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SWFCPV If you’re a nerd, there are pretty much two factions: Star Trek and Star Wars. I grew up on Star Trek. Sure, I watched Star Wars, but I was way more into Picard than Luke. However, I married into a Star Wars family. To keep up with family debates, I’ve had to do a little research into the Star Wars universe. When STAR WARS : FROM A CERTAIN POINT OF VIEW came across my desk, I knew I’d have to give it a look.

“Star Wars : From a Certain Point of View” is a collection of short stories from a variety of big name authors like Meg Cabot, Christie Golden, and Paul S. Kemp, along with a story from W

il Wheaton (who I know as Wesley Crusher from Star Trek). Each story is based on the Star Wars universe. In particular, this collection bridges the gap between the events of “Rogue One” and “A New Hope.” However, none of the stories focuses on the traditional heroes of the saga. Instead, we get the viewpoints of characters like a stormtrooper, Grand Moff Tarkin, and even the monster from the Death Star trash compactor.

Each story offers a unique perspective on the behind-the-scenes events of the original trilogy. These aren’t just filler stories, either. The authors involved have taken care to delve deeply into the characters and show the emotional background to some of the events from the series. Since it would take a few more words than I have here to review all 35 stories, I’ll share my thoughts on a few from the collection.

“The Bucket” by Christie Golden — TK-4601 is a young Stormtrooper who has been given an amazing opportunity: capture the rebel Princess Leia Organa. He is full of excitement at the prospect of helping crush the Rebellion. But when he does encounter her, it will change him forever. As a huge Carrie Fisher/Princess Leia fan, I loved this story for the way Golden describes Leia through the eyes of an enemy. She’s a force to be reckoned with. Those who underestimate Leia soon regret it, a fact not lost on TK-4601.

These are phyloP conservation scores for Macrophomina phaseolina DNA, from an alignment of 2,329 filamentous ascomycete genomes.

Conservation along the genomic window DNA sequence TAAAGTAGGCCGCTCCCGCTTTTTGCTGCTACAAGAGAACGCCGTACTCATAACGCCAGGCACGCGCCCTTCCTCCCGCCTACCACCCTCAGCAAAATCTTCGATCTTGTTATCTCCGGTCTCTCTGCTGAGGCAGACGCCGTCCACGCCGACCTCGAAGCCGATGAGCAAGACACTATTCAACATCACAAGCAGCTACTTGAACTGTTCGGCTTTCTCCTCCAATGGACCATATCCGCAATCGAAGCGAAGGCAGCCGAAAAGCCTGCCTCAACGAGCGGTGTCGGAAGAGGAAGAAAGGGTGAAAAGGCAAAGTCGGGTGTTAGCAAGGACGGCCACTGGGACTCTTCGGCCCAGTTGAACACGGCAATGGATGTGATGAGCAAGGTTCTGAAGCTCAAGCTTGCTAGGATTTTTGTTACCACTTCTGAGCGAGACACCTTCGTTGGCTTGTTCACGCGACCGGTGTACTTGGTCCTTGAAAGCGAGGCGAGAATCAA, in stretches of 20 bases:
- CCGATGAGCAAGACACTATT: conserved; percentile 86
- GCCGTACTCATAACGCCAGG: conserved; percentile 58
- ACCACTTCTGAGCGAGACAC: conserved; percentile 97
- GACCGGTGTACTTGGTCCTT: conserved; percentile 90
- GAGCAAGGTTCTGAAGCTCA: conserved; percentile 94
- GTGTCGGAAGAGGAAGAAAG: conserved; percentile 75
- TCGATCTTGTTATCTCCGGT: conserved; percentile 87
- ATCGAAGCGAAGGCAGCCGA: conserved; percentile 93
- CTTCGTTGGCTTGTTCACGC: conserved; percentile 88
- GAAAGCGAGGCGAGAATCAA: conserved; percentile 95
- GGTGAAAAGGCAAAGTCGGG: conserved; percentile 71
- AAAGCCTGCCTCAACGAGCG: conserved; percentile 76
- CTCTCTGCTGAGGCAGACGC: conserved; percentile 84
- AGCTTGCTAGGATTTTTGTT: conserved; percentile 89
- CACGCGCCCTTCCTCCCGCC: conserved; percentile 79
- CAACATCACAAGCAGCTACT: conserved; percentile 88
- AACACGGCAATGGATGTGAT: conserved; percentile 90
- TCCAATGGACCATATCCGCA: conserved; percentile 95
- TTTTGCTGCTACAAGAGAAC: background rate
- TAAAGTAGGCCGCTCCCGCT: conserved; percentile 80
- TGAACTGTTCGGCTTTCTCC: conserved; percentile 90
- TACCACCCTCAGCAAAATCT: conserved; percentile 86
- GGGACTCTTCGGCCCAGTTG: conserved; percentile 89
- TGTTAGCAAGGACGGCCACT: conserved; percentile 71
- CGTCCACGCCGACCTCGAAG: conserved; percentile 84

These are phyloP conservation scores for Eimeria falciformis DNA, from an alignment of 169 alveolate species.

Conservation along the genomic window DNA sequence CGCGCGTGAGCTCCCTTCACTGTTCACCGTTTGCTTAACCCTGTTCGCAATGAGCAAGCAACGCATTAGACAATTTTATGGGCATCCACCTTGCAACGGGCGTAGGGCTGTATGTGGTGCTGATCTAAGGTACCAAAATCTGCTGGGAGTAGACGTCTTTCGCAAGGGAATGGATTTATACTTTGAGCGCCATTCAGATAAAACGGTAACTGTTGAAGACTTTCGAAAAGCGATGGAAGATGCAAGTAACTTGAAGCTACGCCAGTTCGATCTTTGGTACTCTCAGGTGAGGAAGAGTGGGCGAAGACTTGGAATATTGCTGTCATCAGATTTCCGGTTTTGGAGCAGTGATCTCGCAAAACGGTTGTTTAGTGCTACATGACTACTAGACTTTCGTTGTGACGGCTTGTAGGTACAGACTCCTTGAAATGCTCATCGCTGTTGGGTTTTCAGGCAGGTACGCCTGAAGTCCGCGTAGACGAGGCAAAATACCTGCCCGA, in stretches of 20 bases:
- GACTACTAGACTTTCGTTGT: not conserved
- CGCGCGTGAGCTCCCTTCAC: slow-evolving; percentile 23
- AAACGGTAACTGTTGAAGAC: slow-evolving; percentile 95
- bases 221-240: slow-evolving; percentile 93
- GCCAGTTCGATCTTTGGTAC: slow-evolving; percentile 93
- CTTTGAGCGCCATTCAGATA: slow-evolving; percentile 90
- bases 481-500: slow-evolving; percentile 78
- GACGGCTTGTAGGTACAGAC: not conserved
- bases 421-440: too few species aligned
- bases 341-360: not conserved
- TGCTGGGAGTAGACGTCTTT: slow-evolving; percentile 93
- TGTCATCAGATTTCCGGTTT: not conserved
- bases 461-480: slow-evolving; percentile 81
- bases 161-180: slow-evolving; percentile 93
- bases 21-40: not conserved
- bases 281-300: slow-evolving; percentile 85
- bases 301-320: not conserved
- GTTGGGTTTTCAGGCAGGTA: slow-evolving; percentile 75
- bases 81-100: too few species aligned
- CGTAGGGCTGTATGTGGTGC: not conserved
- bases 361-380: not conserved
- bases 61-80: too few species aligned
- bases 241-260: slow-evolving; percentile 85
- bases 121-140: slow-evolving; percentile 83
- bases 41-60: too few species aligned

“Stories in the

 Sand” by Griffin McElroy — The Jawa are a species that lives their lives scouring the des

erts of Tatooine for anything they can sell. Jot is a Jawa who doesn’t quite fit in. Smaller but smarter than his peers, he discovers a secret compartment that lets him scavenge videos from the droids he scraps. But one day, he discovers a video stored in a blue and white droid. A video of a young woman in white asking for help. Will Jot erase the video and sell the droid? Or will he help set into motion the entire plot of the movies we love so much? McElroy does a great job of exploring a species that initially seems to have very little depth. He also reminds us that even the smallest of us can make a big difference.

“Laina” by Wil Wheaton — Ryland, a member of the Rebel Alliance, must say goodbye to his infant daughter. He’s about to go on a dangerous mission and needs to know Laina will be safe. She will go to live with her aunts. Fair warning, this is a heart-wrenching story. Wheaton examines why a single father would risk everything and join what might seem like a lost cause. What could bring him to risk his life? A fair amount of revenge and a dash of hope.

I should end this by noting that I’m a fan of the new Star Wars movies. I find they fill me with a sense of hope. And that’s a word I associate this collection. These are stories of the everyday person (or Jawa or droid). I think I “get” my in-laws love of Star Wars. Much like my love of Star Trek, it’s about heroes and hope. And these stories remind us that it’s not just the Skywalker family who can make a difference: it’s all of us.

bestdayWhile I was reading BEST DAY EVER by KAIRA ROUDA, I made a Facebook post that said “Only 50 pages in and I want to strangle the narrator.” A friend advised that I was “allowed to put it down” and I realized I couldn’t. Just like when I tackled Flynn’s GONE GIRL, I knew I was going to have to finish this book. I needed to know what happens to the characters. I needed to know that Paul Strom was going to be punished for being truly awful.